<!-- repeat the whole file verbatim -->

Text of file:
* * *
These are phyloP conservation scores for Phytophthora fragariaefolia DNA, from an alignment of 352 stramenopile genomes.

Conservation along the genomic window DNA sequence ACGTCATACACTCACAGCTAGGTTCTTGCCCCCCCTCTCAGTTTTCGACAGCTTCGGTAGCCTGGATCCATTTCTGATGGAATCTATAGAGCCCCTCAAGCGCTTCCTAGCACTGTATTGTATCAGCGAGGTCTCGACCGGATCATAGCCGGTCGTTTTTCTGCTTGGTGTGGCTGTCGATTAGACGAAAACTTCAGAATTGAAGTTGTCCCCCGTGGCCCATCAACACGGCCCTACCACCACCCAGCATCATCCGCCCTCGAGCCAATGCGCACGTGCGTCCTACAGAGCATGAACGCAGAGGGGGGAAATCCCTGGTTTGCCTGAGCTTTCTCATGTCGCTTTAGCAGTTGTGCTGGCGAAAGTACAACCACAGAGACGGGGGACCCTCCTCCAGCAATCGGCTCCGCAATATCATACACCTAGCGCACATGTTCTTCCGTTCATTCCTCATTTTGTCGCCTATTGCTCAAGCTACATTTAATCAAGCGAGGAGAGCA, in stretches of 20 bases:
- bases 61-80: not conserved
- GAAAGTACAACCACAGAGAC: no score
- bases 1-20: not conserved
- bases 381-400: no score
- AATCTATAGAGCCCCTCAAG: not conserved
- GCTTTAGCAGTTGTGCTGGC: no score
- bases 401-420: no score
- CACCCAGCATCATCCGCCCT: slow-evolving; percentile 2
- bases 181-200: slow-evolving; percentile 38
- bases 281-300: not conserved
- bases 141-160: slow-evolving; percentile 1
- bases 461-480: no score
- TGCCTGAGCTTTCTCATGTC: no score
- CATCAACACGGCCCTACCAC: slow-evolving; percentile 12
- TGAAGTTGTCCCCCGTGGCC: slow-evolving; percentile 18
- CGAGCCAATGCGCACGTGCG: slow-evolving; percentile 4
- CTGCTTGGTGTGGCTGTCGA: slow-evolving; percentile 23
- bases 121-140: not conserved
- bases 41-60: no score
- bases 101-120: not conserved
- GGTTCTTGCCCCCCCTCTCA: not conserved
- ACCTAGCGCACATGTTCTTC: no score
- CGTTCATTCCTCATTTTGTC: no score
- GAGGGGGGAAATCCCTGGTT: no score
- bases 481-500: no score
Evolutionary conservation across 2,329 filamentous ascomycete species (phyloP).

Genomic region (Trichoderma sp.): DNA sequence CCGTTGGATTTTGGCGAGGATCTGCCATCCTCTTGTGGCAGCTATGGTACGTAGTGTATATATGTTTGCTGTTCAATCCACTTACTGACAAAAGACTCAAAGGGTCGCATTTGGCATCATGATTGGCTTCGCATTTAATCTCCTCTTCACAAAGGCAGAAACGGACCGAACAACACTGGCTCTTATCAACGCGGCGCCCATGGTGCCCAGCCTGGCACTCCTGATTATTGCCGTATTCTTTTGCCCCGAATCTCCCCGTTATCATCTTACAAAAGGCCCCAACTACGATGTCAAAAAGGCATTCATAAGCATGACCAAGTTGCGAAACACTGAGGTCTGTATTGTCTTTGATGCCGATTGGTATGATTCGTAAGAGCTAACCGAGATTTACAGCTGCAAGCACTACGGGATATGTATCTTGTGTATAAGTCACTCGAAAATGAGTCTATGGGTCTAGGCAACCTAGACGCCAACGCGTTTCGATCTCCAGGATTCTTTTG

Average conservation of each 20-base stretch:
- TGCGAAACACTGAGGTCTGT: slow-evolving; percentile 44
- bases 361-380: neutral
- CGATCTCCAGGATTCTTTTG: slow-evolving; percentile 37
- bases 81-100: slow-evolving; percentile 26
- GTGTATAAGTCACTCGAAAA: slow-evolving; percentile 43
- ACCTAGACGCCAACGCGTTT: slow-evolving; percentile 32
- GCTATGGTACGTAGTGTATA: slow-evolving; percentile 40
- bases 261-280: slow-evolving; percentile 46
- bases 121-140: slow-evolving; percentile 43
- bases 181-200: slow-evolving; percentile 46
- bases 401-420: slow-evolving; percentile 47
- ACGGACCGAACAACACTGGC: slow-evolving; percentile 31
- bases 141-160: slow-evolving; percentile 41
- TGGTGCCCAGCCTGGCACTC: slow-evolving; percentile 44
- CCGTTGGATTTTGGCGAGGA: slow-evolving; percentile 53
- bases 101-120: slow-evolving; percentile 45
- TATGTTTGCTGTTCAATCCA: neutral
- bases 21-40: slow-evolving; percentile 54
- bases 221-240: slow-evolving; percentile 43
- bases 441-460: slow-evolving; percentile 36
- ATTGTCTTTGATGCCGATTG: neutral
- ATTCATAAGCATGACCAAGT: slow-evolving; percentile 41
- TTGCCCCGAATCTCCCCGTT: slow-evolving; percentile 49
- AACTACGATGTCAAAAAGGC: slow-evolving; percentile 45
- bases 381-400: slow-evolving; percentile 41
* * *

These are phyloP conservation scores for Phytophthora fragariaefolia DNA, from an alignment of 352 stramenopile genomes.

Conservation along the genomic window DNA sequence ACGTCATACACTCACAGCTAGGTTCTTGCCCCCCCTCTCAGTTTTCGACAGCTTCGGTAGCCTGGATCCATTTCTGATGGAATCTATAGAGCCCCTCAAGCGCTTCCTAGCACTGTATTGTATCAGCGAGGTCTCGACCGGATCATAGCCGGTCGTTTTTCTGCTTGGTGTGGCTGTCGATTAGACGAAAACTTCAGAATTGAAGTTGTCCCCCGTGGCCCATCAACACGGCCCTACCACCACCCAGCATCATCCGCCCTCGAGCCAATGCGCACGTGCGTCCTACAGAGCATGAACGCAGAGGGGGGAAATCCCTGGTTTGCCTGAGCTTTCTCATGTCGCTTTAGCAGTTGTGCTGGCGAAAGTACAACCACAGAGACGGGGGACCCTCCTCCAGCAATCGGCTCCGCAATATCATACACCTAGCGCACATGTTCTTCCGTTCATTCCTCATTTTGTCGCCTATTGCTCAAGCTACATTTAATCAAGCGAGGAGAGCA, in stretches of 20 bases:
- bases 61-80: not conserved
- GAAAGTACAACCACAGAGAC: no score
- bases 1-20: not conserved
- bases 381-400: no score
- AATCTATAGAGCCCCTCAAG: not conserved
- GCTTTAGCAGTTGTGCTGGC: no score
- bases 401-420: no score
- CACCCAGCATCATCCGCCCT: slow-evolving; percentile 2
- bases 181-200: slow-evolving; percentile 38
- bases 281-300: not conserved
- bases 141-160: slow-evolving; percentile 1
- bases 461-480: no score
- TGCCTGAGCTTTCTCATGTC: no score
- CATCAACACGGCCCTACCAC: slow-evolving; percentile 12
- TGAAGTTGTCCCCCGTGGCC: slow-evolving; percentile 18
- CGAGCCAATGCGCACGTGCG: slow-evolving; percentile 4
- CTGCTTGGTGTGGCTGTCGA: slow-evolving; percentile 23
- bases 121-140: not conserved
- bases 41-60: no score
- bases 101-120: not conserved
- GGTTCTTGCCCCCCCTCTCA: not conserved
- ACCTAGCGCACATGTTCTTC: no score
- CGTTCATTCCTCATTTTGTC: no score
- GAGGGGGGAAATCCCTGGTT: no score
- bases 481-500: no score
Evolutionary conservation across 2,329 filamentous ascomycete species (phyloP).

Genomic region (Trichoderma sp.): DNA sequence CCGTTGGATTTTGGCGAGGATCTGCCATCCTCTTGTGGCAGCTATGGTACGTAGTGTATATATGTTTGCTGTTCAATCCACTTACTGACAAAAGACTCAAAGGGTCGCATTTGGCATCATGATTGGCTTCGCATTTAATCTCCTCTTCACAAAGGCAGAAACGGACCGAACAACACTGGCTCTTATCAACGCGGCGCCCATGGTGCCCAGCCTGGCACTCCTGATTATTGCCGTATTCTTTTGCCCCGAATCTCCCCGTTATCATCTTACAAAAGGCCCCAACTACGATGTCAAAAAGGCATTCATAAGCATGACCAAGTTGCGAAACACTGAGGTCTGTATTGTCTTTGATGCCGATTGGTATGATTCGTAAGAGCTAACCGAGATTTACAGCTGCAAGCACTACGGGATATGTATCTTGTGTATAAGTCACTCGAAAATGAGTCTATGGGTCTAGGCAACCTAGACGCCAACGCGTTTCGATCTCCAGGATTCTTTTG

Average conservation of each 20-base stretch:
- TGCGAAACACTGAGGTCTGT: slow-evolving; percentile 44
- bases 361-380: neutral
- CGATCTCCAGGATTCTTTTG: slow-evolving; percentile 37
- bases 81-100: slow-evolving; percentile 26
- GTGTATAAGTCACTCGAAAA: slow-evolving; percentile 43
- ACCTAGACGCCAACGCGTTT: slow-evolving; percentile 32
- GCTATGGTACGTAGTGTATA: slow-evolving; percentile 40
- bases 261-280: slow-evolving; percentile 46
- bases 121-140: slow-evolving; percentile 43
- bases 181-200: slow-evolving; percentile 46
- bases 401-420: slow-evolving; percentile 47
- ACGGACCGAACAACACTGGC: slow-evolving; percentile 31
- bases 141-160: slow-evolving; percentile 41
- TGGTGCCCAGCCTGGCACTC: slow-evolving; percentile 44
- CCGTTGGATTTTGGCGAGGA: slow-evolving; percentile 53
- bases 101-120: slow-evolving; percentile 45
- TATGTTTGCTGTTCAATCCA: neutral
- bases 21-40: slow-evolving; percentile 54
- bases 221-240: slow-evolving; percentile 43
- bases 441-460: slow-evolving; percentile 36
- ATTGTCTTTGATGCCGATTG: neutral
- ATTCATAAGCATGACCAAGT: slow-evolving; percentile 41
- TTGCCCCGAATCTCCCCGTT: slow-evolving; percentile 49
- AACTACGATGTCAAAAAGGC: slow-evolving; percentile 45
- bases 381-400: slow-evolving; percentile 41